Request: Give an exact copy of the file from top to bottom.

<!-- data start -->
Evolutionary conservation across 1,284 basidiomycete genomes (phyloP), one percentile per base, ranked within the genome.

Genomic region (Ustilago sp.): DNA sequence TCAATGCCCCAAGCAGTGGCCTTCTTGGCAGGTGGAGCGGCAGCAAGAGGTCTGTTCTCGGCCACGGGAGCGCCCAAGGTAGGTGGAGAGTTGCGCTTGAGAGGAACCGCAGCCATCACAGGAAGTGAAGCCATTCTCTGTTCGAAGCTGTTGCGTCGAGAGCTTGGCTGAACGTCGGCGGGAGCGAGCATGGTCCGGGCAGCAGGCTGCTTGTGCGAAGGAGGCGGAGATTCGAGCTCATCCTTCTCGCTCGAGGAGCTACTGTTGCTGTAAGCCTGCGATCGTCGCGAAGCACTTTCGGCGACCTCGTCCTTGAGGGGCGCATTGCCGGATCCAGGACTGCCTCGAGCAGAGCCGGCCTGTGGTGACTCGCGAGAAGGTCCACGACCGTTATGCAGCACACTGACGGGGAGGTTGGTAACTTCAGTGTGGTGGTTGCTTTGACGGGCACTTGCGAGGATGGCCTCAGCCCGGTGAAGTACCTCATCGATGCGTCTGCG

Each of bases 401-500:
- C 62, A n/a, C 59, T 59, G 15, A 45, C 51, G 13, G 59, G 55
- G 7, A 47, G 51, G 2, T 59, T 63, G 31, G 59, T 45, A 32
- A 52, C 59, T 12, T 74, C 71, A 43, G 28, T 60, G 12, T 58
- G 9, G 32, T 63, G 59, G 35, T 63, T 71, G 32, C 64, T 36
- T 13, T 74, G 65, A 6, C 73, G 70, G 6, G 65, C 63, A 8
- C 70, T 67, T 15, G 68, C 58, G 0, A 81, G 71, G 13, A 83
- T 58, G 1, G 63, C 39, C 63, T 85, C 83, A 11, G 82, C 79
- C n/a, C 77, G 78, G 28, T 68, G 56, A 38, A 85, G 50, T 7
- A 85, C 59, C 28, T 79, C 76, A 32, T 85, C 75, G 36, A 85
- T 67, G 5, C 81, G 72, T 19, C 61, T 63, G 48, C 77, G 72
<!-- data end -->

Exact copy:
Evolutionary conservation across 1,284 basidiomycete genomes (phyloP), one percentile per base, ranked within the genome.

Genomic region (Ustilago sp.): DNA sequence TCAATGCCCCAAGCAGTGGCCTTCTTGGCAGGTGGAGCGGCAGCAAGAGGTCTGTTCTCGGCCACGGGAGCGCCCAAGGTAGGTGGAGAGTTGCGCTTGAGAGGAACCGCAGCCATCACAGGAAGTGAAGCCATTCTCTGTTCGAAGCTGTTGCGTCGAGAGCTTGGCTGAACGTCGGCGGGAGCGAGCATGGTCCGGGCAGCAGGCTGCTTGTGCGAAGGAGGCGGAGATTCGAGCTCATCCTTCTCGCTCGAGGAGCTACTGTTGCTGTAAGCCTGCGATCGTCGCGAAGCACTTTCGGCGACCTCGTCCTTGAGGGGCGCATTGCCGGATCCAGGACTGCCTCGAGCAGAGCCGGCCTGTGGTGACTCGCGAGAAGGTCCACGACCGTTATGCAGCACACTGACGGGGAGGTTGGTAACTTCAGTGTGGTGGTTGCTTTGACGGGCACTTGCGAGGATGGCCTCAGCCCGGTGAAGTACCTCATCGATGCGTCTGCG

Each of bases 401-500:
- C 62, A n/a, C 59, T 59, G 15, A 45, C 51, G 13, G 59, G 55
- G 7, A 47, G 51, G 2, T 59, T 63, G 31, G 59, T 45, A 32
- A 52, C 59, T 12, T 74, C 71, A 43, G 28, T 60, G 12, T 58
- G 9, G 32, T 63, G 59, G 35, T 63, T 71, G 32, C 64, T 36
- T 13, T 74, G 65, A 6, C 73, G 70, G 6, G 65, C 63, A 8
- C 70, T 67, T 15, G 68, C 58, G 0, A 81, G 71, G 13, A 83
- T 58, G 1, G 63, C 39, C 63, T 85, C 83, A 11, G 82, C 79
- C n/a, C 77, G 78, G 28, T 68, G 56, A 38, A 85, G 50, T 7
- A 85, C 59, C 28, T 79, C 76, A 32, T 85, C 75, G 36, A 85
- T 67, G 5, C 81, G 72, T 19, C 61, T 63, G 48, C 77, G 72